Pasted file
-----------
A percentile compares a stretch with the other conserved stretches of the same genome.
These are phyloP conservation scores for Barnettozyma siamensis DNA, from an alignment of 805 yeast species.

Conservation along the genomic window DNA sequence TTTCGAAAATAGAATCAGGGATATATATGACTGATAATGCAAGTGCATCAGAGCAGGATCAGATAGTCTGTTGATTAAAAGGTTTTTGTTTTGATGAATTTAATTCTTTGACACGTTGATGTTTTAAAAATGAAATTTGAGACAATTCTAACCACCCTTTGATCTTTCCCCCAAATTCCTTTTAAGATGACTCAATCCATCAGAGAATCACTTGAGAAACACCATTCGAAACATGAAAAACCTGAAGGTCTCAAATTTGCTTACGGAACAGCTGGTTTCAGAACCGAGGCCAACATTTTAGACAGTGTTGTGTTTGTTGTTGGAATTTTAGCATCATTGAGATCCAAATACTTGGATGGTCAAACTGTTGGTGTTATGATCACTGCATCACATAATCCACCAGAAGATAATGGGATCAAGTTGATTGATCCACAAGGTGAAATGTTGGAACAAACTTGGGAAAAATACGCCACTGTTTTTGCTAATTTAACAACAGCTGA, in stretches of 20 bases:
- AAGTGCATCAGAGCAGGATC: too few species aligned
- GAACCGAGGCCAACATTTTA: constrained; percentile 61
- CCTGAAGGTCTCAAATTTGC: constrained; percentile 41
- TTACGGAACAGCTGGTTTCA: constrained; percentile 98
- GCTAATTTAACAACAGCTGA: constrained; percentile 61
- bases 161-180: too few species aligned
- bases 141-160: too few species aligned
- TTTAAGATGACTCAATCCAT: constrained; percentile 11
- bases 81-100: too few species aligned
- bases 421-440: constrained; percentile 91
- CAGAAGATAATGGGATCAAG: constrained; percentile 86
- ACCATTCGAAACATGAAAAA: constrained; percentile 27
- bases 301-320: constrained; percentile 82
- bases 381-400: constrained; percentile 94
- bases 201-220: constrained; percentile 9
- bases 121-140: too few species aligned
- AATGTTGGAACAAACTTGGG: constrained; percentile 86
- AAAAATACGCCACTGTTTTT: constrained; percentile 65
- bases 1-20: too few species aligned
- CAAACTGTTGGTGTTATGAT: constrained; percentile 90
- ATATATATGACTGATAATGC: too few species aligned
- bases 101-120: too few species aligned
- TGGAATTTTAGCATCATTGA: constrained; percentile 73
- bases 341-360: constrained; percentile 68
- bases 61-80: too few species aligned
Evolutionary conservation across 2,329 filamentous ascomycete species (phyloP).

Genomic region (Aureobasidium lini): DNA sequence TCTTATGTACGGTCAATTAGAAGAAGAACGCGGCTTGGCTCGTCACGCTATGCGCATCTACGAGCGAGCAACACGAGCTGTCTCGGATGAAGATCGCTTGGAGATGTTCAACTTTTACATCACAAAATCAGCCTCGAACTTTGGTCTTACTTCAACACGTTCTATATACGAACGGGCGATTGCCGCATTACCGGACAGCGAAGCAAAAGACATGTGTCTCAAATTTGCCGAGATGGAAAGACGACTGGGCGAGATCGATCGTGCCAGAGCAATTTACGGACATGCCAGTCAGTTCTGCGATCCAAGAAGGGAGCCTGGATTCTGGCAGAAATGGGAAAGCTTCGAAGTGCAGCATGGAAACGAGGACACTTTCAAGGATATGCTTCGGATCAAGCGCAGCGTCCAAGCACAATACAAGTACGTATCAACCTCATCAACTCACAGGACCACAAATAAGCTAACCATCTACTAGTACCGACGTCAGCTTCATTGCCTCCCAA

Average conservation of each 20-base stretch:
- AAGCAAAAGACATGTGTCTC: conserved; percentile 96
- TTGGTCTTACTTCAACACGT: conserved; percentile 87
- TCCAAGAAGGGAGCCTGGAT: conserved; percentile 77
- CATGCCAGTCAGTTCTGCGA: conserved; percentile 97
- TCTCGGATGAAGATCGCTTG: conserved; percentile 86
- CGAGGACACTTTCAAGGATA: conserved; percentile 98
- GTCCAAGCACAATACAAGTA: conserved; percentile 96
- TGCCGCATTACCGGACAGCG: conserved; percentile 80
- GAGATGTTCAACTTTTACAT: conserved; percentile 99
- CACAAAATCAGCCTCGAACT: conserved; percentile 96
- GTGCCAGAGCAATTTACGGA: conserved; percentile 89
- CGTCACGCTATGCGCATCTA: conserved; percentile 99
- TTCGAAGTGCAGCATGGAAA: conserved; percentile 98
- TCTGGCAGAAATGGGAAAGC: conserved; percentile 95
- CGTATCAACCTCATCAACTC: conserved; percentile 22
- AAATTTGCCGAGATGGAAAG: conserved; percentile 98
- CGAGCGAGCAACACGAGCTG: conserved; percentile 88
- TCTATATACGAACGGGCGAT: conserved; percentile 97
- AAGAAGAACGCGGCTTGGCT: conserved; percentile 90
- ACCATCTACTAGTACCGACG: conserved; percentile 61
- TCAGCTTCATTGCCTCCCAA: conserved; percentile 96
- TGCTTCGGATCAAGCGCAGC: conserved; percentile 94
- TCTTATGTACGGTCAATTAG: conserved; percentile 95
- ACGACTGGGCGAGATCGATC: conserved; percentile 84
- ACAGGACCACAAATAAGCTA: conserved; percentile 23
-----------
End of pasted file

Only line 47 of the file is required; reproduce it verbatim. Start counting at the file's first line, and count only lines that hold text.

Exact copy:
- AAATTTGCCGAGATGGAAAG: conserved; percentile 98